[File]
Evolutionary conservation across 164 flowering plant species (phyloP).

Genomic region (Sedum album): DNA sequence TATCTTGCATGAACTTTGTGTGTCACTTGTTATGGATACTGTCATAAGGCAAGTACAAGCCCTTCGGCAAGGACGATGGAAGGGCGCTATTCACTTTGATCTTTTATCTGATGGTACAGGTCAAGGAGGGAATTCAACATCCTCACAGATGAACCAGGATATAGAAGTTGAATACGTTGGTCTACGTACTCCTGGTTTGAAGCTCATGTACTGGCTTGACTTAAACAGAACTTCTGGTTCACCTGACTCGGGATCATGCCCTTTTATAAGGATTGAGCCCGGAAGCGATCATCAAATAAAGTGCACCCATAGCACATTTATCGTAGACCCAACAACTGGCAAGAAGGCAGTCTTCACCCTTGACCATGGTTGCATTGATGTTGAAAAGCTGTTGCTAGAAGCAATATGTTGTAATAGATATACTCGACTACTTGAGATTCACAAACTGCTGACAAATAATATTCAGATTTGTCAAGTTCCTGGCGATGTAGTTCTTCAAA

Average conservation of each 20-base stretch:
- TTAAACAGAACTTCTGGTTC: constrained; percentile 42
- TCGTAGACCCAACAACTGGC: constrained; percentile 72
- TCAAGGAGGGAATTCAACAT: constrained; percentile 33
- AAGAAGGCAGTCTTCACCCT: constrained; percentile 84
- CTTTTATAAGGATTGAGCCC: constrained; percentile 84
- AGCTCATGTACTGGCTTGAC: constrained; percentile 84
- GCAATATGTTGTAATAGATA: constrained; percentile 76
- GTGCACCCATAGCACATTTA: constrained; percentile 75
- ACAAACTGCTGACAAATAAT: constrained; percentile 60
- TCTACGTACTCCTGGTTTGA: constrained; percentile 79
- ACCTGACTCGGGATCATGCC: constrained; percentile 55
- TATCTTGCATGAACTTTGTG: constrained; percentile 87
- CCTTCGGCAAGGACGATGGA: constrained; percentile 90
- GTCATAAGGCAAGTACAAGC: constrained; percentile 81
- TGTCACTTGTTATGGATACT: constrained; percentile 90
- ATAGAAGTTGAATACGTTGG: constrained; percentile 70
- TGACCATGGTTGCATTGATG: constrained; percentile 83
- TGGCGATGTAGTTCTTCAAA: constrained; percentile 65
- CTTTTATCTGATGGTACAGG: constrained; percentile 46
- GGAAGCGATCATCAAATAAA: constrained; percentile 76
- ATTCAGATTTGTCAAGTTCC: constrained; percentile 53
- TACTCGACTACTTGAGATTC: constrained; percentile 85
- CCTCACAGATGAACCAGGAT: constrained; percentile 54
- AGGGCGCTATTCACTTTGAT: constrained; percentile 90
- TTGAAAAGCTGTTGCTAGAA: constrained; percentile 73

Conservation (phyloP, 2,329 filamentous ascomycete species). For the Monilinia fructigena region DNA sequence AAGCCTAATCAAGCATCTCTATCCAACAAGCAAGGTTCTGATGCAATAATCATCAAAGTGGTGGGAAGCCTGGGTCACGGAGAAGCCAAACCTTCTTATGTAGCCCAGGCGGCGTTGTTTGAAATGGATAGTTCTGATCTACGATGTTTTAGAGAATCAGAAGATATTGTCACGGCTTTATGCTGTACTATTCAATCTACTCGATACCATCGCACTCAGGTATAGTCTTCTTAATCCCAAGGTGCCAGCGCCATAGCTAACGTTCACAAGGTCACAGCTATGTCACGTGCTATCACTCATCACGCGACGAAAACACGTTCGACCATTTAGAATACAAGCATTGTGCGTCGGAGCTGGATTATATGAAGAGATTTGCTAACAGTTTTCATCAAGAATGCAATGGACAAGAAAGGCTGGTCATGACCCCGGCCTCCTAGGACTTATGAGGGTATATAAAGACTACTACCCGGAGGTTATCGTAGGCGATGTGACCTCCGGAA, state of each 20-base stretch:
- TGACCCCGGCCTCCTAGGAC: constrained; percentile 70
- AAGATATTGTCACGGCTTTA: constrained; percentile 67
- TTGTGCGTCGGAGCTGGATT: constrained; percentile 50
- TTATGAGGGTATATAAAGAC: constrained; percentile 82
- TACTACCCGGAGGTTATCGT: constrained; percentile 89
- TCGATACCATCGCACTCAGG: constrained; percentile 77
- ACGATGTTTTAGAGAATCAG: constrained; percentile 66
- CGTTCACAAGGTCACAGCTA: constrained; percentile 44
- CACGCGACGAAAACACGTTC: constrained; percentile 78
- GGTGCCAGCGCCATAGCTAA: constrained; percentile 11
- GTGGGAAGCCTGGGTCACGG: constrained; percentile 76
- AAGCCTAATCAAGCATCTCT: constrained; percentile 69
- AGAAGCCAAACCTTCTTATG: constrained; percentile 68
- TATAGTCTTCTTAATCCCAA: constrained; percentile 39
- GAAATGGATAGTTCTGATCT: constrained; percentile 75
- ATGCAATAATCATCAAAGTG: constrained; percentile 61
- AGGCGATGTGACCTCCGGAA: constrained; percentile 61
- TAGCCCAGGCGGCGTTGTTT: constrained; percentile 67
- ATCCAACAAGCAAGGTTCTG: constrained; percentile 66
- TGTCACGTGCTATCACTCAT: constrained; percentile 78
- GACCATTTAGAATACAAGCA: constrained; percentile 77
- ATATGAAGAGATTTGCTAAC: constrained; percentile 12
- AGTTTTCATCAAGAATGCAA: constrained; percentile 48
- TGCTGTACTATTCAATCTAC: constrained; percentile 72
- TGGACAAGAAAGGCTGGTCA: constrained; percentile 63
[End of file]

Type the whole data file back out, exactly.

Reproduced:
Evolutionary conservation across 164 flowering plant species (phyloP).

Genomic region (Sedum album): DNA sequence TATCTTGCATGAACTTTGTGTGTCACTTGTTATGGATACTGTCATAAGGCAAGTACAAGCCCTTCGGCAAGGACGATGGAAGGGCGCTATTCACTTTGATCTTTTATCTGATGGTACAGGTCAAGGAGGGAATTCAACATCCTCACAGATGAACCAGGATATAGAAGTTGAATACGTTGGTCTACGTACTCCTGGTTTGAAGCTCATGTACTGGCTTGACTTAAACAGAACTTCTGGTTCACCTGACTCGGGATCATGCCCTTTTATAAGGATTGAGCCCGGAAGCGATCATCAAATAAAGTGCACCCATAGCACATTTATCGTAGACCCAACAACTGGCAAGAAGGCAGTCTTCACCCTTGACCATGGTTGCATTGATGTTGAAAAGCTGTTGCTAGAAGCAATATGTTGTAATAGATATACTCGACTACTTGAGATTCACAAACTGCTGACAAATAATATTCAGATTTGTCAAGTTCCTGGCGATGTAGTTCTTCAAA

Average conservation of each 20-base stretch:
- TTAAACAGAACTTCTGGTTC: constrained; percentile 42
- TCGTAGACCCAACAACTGGC: constrained; percentile 72
- TCAAGGAGGGAATTCAACAT: constrained; percentile 33
- AAGAAGGCAGTCTTCACCCT: constrained; percentile 84
- CTTTTATAAGGATTGAGCCC: constrained; percentile 84
- AGCTCATGTACTGGCTTGAC: constrained; percentile 84
- GCAATATGTTGTAATAGATA: constrained; percentile 76
- GTGCACCCATAGCACATTTA: constrained; percentile 75
- ACAAACTGCTGACAAATAAT: constrained; percentile 60
- TCTACGTACTCCTGGTTTGA: constrained; percentile 79
- ACCTGACTCGGGATCATGCC: constrained; percentile 55
- TATCTTGCATGAACTTTGTG: constrained; percentile 87
- CCTTCGGCAAGGACGATGGA: constrained; percentile 90
- GTCATAAGGCAAGTACAAGC: constrained; percentile 81
- TGTCACTTGTTATGGATACT: constrained; percentile 90
- ATAGAAGTTGAATACGTTGG: constrained; percentile 70
- TGACCATGGTTGCATTGATG: constrained; percentile 83
- TGGCGATGTAGTTCTTCAAA: constrained; percentile 65
- CTTTTATCTGATGGTACAGG: constrained; percentile 46
- GGAAGCGATCATCAAATAAA: constrained; percentile 76
- ATTCAGATTTGTCAAGTTCC: constrained; percentile 53
- TACTCGACTACTTGAGATTC: constrained; percentile 85
- CCTCACAGATGAACCAGGAT: constrained; percentile 54
- AGGGCGCTATTCACTTTGAT: constrained; percentile 90
- TTGAAAAGCTGTTGCTAGAA: constrained; percentile 73

Conservation (phyloP, 2,329 filamentous ascomycete species). For the Monilinia fructigena region DNA sequence AAGCCTAATCAAGCATCTCTATCCAACAAGCAAGGTTCTGATGCAATAATCATCAAAGTGGTGGGAAGCCTGGGTCACGGAGAAGCCAAACCTTCTTATGTAGCCCAGGCGGCGTTGTTTGAAATGGATAGTTCTGATCTACGATGTTTTAGAGAATCAGAAGATATTGTCACGGCTTTATGCTGTACTATTCAATCTACTCGATACCATCGCACTCAGGTATAGTCTTCTTAATCCCAAGGTGCCAGCGCCATAGCTAACGTTCACAAGGTCACAGCTATGTCACGTGCTATCACTCATCACGCGACGAAAACACGTTCGACCATTTAGAATACAAGCATTGTGCGTCGGAGCTGGATTATATGAAGAGATTTGCTAACAGTTTTCATCAAGAATGCAATGGACAAGAAAGGCTGGTCATGACCCCGGCCTCCTAGGACTTATGAGGGTATATAAAGACTACTACCCGGAGGTTATCGTAGGCGATGTGACCTCCGGAA, state of each 20-base stretch:
- TGACCCCGGCCTCCTAGGAC: constrained; percentile 70
- AAGATATTGTCACGGCTTTA: constrained; percentile 67
- TTGTGCGTCGGAGCTGGATT: constrained; percentile 50
- TTATGAGGGTATATAAAGAC: constrained; percentile 82
- TACTACCCGGAGGTTATCGT: constrained; percentile 89
- TCGATACCATCGCACTCAGG: constrained; percentile 77
- ACGATGTTTTAGAGAATCAG: constrained; percentile 66
- CGTTCACAAGGTCACAGCTA: constrained; percentile 44
- CACGCGACGAAAACACGTTC: constrained; percentile 78
- GGTGCCAGCGCCATAGCTAA: constrained; percentile 11
- GTGGGAAGCCTGGGTCACGG: constrained; percentile 76
- AAGCCTAATCAAGCATCTCT: constrained; percentile 69
- AGAAGCCAAACCTTCTTATG: constrained; percentile 68
- TATAGTCTTCTTAATCCCAA: constrained; percentile 39
- GAAATGGATAGTTCTGATCT: constrained; percentile 75
- ATGCAATAATCATCAAAGTG: constrained; percentile 61
- AGGCGATGTGACCTCCGGAA: constrained; percentile 61
- TAGCCCAGGCGGCGTTGTTT: constrained; percentile 67
- ATCCAACAAGCAAGGTTCTG: constrained; percentile 66
- TGTCACGTGCTATCACTCAT: constrained; percentile 78
- GACCATTTAGAATACAAGCA: constrained; percentile 77
- ATATGAAGAGATTTGCTAAC: constrained; percentile 12
- AGTTTTCATCAAGAATGCAA: constrained; percentile 48
- TGCTGTACTATTCAATCTAC: constrained; percentile 72
- TGGACAAGAAAGGCTGGTCA: constrained; percentile 63